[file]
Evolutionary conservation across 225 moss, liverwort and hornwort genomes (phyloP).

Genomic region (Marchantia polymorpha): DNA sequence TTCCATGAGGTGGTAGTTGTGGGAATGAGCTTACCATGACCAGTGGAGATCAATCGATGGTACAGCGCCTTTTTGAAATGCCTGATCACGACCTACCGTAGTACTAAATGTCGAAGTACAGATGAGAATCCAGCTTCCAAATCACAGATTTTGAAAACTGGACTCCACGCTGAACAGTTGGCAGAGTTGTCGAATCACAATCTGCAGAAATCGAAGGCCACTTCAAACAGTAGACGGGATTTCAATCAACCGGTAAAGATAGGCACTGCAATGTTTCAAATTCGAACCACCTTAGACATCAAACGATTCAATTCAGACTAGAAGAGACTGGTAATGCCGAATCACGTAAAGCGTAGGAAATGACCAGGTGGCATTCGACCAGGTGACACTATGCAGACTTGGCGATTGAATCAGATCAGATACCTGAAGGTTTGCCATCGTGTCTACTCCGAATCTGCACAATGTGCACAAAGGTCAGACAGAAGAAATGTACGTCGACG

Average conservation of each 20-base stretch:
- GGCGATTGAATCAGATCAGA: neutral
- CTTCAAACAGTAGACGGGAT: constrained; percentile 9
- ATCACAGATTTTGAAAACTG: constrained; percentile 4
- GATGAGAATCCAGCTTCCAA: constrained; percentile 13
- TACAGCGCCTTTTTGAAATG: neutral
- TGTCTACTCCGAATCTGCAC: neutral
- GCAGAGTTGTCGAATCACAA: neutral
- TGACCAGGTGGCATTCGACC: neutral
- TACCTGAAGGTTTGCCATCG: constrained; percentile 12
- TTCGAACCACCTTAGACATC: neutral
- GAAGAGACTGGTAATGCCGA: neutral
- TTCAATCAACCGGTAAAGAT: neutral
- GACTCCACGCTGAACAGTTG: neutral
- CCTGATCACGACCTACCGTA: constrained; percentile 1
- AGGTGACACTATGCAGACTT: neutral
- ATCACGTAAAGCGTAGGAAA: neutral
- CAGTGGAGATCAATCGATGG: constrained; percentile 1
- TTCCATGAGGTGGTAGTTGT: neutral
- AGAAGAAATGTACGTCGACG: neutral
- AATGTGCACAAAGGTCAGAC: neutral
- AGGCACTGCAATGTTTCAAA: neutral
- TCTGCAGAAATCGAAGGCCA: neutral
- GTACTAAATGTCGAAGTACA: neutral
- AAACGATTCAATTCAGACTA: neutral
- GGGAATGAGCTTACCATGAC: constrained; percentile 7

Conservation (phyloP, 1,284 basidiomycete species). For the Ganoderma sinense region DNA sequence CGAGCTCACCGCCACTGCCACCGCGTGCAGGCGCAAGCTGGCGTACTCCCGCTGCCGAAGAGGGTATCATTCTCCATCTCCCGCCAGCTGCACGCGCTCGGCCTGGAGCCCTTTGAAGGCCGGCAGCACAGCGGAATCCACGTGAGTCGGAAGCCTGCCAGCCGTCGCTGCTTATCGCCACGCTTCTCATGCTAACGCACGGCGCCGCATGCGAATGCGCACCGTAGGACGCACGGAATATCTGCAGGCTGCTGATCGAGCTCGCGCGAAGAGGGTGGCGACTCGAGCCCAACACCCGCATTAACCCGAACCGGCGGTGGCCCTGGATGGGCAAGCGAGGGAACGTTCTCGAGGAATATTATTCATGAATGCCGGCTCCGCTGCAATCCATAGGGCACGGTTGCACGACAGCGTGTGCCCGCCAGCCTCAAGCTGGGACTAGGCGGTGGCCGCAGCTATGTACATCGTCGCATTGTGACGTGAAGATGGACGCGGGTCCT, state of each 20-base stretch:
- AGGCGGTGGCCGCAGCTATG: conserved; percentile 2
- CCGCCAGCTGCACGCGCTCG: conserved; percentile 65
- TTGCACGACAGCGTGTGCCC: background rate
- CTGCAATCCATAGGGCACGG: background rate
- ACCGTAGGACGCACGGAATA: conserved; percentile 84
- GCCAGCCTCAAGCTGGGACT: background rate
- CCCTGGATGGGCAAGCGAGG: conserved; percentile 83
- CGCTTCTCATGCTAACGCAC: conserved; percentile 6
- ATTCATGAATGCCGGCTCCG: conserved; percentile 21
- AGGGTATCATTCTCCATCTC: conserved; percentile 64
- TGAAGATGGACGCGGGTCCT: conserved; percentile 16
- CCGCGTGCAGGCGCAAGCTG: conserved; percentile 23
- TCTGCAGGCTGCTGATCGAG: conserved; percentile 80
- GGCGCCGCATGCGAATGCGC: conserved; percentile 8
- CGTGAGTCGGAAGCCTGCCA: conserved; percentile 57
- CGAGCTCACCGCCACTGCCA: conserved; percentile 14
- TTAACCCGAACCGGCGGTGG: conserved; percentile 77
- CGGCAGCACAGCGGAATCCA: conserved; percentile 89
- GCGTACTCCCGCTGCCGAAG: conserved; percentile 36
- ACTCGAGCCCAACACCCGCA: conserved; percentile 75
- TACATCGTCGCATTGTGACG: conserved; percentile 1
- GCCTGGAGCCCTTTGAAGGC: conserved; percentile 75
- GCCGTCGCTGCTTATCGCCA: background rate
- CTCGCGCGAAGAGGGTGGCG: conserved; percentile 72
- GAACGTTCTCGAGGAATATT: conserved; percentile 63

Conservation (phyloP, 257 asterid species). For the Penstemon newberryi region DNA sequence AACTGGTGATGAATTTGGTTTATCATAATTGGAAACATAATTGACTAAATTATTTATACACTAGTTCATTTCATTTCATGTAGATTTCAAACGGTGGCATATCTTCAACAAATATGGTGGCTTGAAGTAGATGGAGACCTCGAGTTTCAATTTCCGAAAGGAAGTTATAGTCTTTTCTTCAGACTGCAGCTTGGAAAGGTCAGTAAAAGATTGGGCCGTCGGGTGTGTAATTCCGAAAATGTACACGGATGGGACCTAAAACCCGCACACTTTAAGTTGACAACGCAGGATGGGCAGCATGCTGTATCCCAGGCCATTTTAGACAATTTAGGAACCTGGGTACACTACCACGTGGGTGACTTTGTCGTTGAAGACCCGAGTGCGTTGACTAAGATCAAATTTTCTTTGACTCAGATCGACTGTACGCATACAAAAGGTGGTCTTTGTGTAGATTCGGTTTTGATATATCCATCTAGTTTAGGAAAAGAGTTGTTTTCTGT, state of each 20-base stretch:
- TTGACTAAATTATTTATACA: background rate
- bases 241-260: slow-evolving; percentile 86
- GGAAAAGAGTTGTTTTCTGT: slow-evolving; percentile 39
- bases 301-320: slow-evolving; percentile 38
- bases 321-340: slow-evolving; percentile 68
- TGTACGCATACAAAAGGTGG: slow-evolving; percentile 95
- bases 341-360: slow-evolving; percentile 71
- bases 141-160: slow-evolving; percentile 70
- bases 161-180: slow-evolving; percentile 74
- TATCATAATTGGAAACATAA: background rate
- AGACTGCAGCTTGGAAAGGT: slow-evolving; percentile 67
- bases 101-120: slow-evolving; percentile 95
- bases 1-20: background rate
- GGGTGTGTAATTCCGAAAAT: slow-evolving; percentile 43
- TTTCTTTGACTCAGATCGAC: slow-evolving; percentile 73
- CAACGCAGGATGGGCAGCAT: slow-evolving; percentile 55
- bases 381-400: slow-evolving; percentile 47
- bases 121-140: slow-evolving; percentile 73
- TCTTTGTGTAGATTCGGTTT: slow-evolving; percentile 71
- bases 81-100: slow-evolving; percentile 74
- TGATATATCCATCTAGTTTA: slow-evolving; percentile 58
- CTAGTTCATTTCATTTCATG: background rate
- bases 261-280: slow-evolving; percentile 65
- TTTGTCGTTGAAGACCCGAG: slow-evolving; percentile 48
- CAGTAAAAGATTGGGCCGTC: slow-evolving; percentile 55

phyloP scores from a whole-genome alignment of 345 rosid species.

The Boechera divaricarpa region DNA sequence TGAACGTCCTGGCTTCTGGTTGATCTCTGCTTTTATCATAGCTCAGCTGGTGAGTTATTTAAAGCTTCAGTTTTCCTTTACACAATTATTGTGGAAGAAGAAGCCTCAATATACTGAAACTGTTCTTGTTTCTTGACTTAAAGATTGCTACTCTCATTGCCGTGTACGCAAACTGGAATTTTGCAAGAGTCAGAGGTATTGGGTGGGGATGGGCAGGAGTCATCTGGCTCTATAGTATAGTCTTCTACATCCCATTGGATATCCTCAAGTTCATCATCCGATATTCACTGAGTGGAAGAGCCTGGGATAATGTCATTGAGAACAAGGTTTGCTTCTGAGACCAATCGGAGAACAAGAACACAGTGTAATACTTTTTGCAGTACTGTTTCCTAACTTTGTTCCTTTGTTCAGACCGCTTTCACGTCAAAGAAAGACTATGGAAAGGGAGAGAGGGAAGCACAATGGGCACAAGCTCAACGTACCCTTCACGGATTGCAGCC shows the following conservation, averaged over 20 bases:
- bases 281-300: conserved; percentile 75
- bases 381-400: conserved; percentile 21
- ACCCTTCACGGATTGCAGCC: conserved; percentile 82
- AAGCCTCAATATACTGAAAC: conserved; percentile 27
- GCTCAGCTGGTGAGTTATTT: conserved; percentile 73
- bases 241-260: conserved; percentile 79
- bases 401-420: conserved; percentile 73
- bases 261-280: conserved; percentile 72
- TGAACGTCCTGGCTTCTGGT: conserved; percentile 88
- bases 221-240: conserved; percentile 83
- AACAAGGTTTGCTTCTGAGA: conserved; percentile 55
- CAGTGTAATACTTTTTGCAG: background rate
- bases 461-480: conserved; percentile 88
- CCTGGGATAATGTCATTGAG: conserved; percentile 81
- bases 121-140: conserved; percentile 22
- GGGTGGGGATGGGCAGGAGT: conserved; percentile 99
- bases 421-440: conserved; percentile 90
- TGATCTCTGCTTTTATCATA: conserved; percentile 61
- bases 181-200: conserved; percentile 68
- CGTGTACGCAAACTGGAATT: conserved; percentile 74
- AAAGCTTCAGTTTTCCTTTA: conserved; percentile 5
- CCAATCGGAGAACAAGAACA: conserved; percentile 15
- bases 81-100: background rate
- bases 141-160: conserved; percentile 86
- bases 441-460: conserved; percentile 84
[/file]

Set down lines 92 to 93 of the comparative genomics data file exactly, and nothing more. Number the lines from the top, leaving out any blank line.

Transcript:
- bases 221-240: conserved; percentile 83
- AACAAGGTTTGCTTCTGAGA: conserved; percentile 55